Our text implies that these visitors were men from the East (likely Persia ( Babylon) who were engaged in astronomy (the study of the stars and planets in their celestial motions), through which they sought to understand the order of the universe. This led to astrology (divination based upon the supposed influence of stars on human events) ….It was not unusual for man to look outside his own realm for answers to both scientific and spiritual questions. God has declared Himself in His creation, as Psalm 19 so clearly indicates. So, these Wise Men, who sought wisdom from God’s creation and their accumulated knowledge, understood that there was something significant in the star that appeared; significant enough that they set out on a journey to find answers.
Starting from the East, where they lived, they journeyed westward in the direction of the star. Believing that such signs indicated the birth of kings, or some other notable person, as they were led to Judea, they assumed a Jewish king would be born in the capital city, Jerusalem. When they sought further information, they learned from the Scriptures of the prophecy of Messiah’s birth in the town of Bethlehem. Upon receiving this information, they continued following the star and found Jesus, not in a manger, but in a house ( vs 11). (When we compare Scripture with Scripture, we find that it had been about two years since they began their journey. The shepherds found the babe in a manger, the wise men found a young child in a house). When they found Him, they worshipped Him.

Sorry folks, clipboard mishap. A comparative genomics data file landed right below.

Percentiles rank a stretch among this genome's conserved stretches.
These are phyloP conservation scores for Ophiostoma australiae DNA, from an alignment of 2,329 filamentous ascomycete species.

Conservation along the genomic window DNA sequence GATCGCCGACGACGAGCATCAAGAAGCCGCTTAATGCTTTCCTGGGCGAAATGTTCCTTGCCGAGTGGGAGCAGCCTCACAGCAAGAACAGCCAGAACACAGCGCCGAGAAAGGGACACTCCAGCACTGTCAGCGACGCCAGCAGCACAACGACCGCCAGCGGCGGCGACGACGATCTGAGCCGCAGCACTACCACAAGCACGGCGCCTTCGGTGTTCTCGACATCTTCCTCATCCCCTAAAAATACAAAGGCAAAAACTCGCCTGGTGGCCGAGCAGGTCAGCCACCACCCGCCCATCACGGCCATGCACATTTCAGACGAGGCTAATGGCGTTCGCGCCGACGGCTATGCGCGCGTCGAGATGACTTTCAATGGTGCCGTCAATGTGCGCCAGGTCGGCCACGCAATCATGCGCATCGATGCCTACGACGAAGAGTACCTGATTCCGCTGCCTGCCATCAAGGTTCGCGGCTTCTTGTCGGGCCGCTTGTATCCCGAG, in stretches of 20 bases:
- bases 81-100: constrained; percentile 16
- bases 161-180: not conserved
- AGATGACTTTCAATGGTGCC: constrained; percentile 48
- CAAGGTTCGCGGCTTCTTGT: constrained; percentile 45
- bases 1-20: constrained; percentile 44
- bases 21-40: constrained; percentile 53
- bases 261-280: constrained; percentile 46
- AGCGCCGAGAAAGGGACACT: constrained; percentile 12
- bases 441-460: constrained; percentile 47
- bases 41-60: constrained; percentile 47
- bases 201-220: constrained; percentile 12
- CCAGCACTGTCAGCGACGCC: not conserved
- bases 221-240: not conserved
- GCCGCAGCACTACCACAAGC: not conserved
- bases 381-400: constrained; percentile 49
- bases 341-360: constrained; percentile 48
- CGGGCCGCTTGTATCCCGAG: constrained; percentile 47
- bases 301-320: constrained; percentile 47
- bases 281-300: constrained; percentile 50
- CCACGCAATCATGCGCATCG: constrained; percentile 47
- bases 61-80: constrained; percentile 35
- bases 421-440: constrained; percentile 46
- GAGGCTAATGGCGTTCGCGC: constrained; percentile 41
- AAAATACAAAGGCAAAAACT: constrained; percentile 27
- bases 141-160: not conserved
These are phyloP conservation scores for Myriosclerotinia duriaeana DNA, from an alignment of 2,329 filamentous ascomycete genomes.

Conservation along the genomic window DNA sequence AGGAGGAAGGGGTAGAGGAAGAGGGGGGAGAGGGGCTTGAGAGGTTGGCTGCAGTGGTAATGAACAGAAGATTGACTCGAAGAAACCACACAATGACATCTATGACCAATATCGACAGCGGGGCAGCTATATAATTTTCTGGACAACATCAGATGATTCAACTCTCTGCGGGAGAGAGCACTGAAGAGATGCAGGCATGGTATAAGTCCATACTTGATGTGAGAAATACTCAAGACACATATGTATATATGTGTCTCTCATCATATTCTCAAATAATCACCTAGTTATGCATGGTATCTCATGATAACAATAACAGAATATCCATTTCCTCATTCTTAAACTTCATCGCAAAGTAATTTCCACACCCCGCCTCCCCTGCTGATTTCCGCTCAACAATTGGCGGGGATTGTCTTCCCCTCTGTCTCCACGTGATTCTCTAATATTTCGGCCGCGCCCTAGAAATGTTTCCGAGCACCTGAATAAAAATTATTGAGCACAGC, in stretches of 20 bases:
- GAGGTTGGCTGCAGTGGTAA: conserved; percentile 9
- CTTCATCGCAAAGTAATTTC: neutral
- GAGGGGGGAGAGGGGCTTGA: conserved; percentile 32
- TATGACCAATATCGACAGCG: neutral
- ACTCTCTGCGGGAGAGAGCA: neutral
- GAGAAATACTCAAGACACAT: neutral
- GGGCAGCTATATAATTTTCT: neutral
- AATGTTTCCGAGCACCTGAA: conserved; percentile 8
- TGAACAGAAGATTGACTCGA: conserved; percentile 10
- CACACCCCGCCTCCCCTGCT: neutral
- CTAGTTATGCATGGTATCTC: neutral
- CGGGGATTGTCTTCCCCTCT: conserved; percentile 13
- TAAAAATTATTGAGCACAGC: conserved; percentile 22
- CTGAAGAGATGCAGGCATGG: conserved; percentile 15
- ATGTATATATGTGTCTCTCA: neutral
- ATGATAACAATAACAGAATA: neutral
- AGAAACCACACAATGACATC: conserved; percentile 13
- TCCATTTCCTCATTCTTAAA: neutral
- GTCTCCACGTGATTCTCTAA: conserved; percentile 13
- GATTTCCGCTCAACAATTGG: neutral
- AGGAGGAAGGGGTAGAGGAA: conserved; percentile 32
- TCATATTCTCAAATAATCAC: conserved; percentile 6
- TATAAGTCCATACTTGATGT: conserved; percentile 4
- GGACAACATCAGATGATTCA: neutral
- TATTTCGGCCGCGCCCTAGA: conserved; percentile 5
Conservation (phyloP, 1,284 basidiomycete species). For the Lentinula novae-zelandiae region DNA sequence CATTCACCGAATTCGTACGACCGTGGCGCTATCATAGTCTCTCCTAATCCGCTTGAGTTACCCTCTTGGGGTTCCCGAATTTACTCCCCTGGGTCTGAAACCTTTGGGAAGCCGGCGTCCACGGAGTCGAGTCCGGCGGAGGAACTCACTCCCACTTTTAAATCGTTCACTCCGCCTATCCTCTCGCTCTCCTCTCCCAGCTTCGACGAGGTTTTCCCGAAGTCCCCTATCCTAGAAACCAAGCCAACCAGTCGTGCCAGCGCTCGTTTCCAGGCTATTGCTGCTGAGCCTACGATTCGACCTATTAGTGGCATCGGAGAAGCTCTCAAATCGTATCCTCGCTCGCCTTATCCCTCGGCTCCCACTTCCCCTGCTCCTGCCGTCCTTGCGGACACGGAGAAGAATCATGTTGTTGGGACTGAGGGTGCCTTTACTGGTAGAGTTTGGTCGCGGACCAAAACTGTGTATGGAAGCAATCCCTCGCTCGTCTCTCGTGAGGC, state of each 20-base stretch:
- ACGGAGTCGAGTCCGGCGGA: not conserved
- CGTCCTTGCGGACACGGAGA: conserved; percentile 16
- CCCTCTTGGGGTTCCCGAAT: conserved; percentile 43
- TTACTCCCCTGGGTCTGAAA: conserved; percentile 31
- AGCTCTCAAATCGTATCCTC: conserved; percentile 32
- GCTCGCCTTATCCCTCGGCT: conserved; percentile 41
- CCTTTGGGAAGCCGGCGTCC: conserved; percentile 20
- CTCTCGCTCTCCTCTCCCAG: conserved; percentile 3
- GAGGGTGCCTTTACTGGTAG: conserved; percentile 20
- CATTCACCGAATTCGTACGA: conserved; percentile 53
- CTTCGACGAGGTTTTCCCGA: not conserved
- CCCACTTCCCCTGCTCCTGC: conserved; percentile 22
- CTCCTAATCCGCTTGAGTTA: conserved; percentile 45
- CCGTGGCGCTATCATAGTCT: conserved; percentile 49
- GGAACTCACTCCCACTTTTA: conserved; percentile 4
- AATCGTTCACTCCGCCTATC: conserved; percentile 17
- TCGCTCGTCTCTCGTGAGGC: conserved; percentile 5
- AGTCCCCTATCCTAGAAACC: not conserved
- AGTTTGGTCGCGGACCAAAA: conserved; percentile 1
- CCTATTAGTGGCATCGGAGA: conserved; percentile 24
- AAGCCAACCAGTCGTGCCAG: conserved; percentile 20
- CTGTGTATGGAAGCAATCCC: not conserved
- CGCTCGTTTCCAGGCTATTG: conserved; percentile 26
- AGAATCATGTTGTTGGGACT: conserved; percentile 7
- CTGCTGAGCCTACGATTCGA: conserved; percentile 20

Wisdom is seen in their seeking until they found Him, and once they found Him, they worshipped Him. Such should be the desired end of every one’s personal seeking. Though it may begin with a curiosity, such curiosity often leads to truth and then to understanding. When the truth breaks upon our hearts as to Who He is, worship is the most natural response. “I have found him whom my soul desireth…” exclaimed the Shulamite woman in the Song of Solomon 3:4.
In 1857, John Henry Hopkins had no special insight when he wrote WE THREE KINGS. He merely wanted to write a carol about the visit of the wise men. He just assumed that since there were three gifts mentioned in the Scripture, three wise men were indicated. Not knowing how many wise men were in attendance that day does not negate the facts of their visit, nor does it mitigate their worship. Don’t let what you do not know keep you from acting upon what you do know!
Wise men and women still seek Him…and those who truly seek Him, find Him ( Jer 29:13-14).